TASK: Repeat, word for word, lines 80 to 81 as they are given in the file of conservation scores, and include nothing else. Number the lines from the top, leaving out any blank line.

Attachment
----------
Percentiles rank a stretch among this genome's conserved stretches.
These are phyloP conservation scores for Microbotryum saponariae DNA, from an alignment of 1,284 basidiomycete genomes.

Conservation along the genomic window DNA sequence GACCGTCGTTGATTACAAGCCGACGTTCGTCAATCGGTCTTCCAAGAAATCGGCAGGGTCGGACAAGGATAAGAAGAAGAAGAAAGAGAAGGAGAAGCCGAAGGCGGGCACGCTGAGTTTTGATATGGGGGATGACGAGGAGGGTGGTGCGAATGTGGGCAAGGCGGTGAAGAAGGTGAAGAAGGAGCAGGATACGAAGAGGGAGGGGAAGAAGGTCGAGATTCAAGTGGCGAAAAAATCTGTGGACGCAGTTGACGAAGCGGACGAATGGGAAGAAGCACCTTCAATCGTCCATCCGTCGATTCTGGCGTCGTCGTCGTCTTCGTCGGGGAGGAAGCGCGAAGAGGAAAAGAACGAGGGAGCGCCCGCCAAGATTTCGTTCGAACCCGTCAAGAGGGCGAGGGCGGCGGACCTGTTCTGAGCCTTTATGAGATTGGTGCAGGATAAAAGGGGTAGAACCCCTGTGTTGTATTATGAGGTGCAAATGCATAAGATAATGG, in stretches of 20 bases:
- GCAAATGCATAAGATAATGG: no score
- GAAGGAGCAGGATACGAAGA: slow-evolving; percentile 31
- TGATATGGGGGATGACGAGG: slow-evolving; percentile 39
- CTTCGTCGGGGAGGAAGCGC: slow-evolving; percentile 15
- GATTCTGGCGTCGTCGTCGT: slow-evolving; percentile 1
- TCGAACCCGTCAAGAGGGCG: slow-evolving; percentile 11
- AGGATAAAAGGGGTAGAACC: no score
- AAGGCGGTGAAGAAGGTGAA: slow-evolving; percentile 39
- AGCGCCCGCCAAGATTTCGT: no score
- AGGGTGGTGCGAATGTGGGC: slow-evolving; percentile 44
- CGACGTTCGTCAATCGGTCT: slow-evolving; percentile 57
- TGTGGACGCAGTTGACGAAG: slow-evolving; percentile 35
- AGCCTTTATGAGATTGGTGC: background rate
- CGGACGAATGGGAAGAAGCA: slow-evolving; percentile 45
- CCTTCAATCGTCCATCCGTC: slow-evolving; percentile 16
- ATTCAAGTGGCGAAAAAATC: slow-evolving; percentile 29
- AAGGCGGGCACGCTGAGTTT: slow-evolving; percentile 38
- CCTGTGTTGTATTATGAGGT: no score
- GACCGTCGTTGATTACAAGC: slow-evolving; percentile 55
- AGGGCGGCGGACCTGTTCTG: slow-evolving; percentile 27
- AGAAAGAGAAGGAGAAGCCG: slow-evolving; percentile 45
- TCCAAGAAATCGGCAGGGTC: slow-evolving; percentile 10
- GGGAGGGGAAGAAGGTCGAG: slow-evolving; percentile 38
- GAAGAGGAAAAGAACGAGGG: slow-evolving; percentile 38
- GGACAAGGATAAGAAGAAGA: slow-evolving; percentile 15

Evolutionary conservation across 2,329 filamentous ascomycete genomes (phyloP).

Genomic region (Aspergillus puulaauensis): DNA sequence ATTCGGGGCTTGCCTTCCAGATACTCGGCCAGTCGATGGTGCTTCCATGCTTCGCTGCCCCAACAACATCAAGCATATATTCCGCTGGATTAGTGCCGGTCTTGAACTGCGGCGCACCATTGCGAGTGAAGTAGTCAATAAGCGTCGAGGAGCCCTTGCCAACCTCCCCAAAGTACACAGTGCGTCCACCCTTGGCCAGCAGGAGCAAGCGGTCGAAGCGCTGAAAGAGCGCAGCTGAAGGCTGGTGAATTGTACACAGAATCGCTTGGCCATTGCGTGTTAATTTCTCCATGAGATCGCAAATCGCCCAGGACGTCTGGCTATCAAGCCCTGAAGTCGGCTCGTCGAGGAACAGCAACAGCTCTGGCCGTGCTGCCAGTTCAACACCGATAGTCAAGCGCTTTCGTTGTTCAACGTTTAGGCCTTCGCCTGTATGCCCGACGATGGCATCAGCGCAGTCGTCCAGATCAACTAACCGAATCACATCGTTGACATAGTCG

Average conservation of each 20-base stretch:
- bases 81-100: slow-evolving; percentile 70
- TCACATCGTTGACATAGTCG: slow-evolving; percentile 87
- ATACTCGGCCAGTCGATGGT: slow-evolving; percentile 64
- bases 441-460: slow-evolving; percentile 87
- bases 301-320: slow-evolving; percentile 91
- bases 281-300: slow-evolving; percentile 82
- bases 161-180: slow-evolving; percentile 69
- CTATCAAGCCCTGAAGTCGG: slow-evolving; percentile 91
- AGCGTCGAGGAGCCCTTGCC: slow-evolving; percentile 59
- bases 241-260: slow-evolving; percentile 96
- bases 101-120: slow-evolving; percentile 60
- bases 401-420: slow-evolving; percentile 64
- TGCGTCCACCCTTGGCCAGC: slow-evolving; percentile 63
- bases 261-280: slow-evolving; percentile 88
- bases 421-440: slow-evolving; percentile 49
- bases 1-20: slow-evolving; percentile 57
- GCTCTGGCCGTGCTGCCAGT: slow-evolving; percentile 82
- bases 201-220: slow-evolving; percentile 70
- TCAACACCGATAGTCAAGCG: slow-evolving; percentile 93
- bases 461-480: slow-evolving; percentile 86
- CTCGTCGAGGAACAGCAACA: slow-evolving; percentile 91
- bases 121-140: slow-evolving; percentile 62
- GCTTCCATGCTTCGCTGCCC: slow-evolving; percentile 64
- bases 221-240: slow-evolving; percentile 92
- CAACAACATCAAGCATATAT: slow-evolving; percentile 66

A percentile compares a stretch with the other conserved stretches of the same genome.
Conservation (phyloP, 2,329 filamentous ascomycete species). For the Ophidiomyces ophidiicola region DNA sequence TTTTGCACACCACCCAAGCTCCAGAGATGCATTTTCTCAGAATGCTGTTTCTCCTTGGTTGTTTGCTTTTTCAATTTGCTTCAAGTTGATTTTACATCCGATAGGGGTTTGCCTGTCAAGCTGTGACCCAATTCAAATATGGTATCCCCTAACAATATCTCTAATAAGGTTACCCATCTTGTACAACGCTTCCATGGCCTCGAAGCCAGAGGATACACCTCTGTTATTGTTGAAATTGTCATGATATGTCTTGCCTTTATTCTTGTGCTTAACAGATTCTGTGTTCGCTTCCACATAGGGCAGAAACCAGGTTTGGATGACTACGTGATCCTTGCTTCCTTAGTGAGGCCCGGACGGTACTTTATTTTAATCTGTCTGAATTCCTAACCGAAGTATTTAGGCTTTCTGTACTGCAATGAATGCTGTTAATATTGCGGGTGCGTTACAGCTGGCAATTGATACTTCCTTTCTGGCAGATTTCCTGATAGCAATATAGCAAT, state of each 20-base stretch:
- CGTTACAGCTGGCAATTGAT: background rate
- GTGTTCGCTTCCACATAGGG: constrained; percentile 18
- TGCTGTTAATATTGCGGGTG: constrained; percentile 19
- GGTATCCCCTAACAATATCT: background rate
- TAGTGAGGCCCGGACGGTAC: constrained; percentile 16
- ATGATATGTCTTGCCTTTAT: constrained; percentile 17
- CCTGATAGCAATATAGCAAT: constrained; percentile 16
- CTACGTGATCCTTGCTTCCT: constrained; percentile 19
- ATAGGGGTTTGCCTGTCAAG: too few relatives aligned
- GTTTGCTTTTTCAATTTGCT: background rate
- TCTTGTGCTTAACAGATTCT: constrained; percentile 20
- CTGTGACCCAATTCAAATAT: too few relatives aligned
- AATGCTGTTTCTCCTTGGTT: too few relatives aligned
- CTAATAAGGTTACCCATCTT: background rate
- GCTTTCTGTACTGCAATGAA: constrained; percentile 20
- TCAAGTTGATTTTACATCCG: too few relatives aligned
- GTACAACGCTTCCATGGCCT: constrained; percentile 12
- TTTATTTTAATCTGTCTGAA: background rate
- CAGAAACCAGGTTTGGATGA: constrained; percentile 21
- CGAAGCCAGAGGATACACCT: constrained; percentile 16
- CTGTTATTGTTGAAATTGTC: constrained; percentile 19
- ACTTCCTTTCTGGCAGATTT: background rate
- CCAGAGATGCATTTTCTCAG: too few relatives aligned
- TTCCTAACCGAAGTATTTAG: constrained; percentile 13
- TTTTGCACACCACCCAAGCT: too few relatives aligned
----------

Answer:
- ACTTCCTTTCTGGCAGATTT: background rate
- CCAGAGATGCATTTTCTCAG: too few relatives aligned